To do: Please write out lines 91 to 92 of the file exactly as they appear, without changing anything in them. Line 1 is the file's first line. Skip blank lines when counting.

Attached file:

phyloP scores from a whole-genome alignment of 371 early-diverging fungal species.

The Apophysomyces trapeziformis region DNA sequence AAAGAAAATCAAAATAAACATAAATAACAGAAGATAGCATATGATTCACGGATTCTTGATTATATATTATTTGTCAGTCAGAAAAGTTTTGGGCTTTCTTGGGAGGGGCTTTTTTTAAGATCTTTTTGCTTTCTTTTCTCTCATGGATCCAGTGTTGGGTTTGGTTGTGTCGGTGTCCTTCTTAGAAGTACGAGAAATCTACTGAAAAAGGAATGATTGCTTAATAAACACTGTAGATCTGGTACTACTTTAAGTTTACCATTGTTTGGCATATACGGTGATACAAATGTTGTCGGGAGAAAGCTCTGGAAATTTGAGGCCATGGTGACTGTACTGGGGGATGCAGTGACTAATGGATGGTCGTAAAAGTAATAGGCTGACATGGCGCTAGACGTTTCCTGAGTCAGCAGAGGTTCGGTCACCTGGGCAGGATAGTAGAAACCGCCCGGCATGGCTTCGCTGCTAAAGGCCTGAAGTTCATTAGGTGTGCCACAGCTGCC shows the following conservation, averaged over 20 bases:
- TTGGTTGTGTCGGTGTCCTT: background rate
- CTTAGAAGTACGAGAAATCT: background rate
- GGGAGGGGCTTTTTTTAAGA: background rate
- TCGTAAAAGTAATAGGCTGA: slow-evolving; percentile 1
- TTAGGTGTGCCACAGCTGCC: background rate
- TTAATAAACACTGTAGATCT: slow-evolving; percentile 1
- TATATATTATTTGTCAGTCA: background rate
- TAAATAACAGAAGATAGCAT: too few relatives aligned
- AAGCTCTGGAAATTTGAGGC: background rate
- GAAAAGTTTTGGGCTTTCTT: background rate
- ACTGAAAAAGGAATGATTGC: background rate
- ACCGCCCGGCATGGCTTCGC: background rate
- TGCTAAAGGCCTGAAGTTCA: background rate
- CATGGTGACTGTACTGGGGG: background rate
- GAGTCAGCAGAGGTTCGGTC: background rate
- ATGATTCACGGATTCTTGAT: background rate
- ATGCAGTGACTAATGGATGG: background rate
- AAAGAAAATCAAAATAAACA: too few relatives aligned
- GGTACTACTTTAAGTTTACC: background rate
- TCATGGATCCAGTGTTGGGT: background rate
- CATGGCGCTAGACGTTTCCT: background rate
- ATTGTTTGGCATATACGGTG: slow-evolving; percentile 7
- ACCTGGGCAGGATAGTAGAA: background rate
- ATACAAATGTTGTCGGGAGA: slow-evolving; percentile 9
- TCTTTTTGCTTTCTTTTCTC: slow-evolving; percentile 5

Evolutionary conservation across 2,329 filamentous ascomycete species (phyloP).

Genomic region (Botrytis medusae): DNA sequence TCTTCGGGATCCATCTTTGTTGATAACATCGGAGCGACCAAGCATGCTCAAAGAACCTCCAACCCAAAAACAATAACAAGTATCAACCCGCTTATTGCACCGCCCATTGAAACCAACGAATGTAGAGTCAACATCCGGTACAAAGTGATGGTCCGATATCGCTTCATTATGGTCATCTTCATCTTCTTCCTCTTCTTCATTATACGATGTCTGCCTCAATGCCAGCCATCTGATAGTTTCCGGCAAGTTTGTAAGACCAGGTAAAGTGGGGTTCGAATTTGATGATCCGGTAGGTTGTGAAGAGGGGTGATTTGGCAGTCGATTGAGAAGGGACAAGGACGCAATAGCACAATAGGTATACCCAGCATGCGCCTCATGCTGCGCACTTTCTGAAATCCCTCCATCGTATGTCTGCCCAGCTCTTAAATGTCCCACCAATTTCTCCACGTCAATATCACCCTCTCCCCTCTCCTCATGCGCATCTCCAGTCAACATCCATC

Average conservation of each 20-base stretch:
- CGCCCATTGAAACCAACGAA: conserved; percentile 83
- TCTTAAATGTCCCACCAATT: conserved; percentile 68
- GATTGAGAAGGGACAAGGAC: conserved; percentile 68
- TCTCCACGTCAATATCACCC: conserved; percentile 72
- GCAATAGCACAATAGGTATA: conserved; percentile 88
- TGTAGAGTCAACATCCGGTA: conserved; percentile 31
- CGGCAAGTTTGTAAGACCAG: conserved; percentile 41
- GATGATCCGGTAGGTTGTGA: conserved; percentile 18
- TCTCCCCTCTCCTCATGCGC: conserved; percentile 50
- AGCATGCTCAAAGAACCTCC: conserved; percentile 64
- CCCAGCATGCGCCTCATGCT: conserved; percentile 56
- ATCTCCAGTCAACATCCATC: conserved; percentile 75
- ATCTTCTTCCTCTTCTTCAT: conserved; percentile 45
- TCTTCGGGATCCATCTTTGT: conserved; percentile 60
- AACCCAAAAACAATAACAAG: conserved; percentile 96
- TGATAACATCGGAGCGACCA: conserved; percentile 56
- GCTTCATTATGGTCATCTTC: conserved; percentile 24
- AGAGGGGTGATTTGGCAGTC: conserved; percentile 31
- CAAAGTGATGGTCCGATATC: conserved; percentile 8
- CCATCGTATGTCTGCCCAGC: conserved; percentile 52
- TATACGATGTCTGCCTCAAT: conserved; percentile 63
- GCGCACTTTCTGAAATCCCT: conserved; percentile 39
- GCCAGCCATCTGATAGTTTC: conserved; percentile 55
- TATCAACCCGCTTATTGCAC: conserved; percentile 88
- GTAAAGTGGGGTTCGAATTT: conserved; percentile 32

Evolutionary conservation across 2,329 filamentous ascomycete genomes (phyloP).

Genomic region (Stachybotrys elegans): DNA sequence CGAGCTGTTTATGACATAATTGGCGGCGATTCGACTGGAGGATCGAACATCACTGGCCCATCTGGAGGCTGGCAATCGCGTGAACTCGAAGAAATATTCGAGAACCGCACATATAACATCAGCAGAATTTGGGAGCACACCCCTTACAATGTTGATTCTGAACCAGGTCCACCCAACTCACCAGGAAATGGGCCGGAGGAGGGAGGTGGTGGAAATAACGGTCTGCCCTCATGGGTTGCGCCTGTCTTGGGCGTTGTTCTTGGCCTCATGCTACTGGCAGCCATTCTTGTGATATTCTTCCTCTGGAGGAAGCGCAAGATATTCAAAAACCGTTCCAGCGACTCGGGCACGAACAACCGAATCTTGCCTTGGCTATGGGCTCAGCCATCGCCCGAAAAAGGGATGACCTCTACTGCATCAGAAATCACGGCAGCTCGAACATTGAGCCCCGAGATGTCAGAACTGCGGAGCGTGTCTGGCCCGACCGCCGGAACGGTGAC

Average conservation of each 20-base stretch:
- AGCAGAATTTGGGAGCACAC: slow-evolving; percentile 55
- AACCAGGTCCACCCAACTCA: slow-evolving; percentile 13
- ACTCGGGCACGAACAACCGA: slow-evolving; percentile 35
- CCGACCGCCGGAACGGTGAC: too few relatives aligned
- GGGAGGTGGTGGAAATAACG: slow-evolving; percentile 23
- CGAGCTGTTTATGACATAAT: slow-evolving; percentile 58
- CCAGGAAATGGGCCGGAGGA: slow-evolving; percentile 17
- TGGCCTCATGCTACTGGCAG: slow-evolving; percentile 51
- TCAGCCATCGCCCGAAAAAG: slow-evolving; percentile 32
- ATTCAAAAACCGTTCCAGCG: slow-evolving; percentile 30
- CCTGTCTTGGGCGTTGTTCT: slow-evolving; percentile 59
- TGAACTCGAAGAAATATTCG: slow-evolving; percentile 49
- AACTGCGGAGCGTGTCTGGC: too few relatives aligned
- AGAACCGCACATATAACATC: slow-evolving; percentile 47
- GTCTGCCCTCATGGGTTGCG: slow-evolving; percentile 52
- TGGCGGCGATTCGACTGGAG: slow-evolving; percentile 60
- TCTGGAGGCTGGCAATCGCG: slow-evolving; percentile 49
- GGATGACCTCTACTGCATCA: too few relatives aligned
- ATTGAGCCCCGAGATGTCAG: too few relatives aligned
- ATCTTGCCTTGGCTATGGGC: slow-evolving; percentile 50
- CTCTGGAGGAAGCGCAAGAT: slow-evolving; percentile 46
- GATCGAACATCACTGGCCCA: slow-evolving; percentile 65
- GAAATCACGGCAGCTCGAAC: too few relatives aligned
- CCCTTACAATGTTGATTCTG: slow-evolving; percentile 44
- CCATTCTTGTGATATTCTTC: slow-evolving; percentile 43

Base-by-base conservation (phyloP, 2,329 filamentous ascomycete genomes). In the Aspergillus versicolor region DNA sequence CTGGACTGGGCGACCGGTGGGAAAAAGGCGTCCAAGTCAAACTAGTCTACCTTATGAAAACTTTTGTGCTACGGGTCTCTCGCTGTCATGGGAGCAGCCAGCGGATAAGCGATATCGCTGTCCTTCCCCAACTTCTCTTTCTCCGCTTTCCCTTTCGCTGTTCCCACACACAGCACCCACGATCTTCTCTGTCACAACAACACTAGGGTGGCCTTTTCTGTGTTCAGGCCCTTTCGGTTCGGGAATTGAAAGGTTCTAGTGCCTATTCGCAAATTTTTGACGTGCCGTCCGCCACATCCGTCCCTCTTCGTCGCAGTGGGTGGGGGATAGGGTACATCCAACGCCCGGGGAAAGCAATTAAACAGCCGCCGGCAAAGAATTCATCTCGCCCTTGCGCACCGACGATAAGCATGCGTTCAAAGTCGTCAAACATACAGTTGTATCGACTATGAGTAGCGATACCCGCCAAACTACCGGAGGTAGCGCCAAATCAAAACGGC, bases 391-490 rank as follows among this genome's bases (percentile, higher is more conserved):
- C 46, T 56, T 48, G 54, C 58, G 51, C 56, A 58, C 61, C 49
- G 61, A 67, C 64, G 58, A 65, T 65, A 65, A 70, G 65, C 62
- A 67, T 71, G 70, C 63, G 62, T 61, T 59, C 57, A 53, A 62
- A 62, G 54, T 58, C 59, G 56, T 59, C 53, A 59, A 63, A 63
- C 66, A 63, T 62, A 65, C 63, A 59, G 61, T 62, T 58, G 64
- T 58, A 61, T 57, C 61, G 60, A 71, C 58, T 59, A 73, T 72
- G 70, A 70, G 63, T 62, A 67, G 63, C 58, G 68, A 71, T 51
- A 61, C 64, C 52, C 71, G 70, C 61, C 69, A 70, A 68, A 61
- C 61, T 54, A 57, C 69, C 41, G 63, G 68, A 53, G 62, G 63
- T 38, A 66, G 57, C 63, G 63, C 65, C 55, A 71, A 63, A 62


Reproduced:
- G 70, A 70, G 63, T 62, A 67, G 63, C 58, G 68, A 71, T 51
- A 61, C 64, C 52, C 71, G 70, C 61, C 69, A 70, A 68, A 61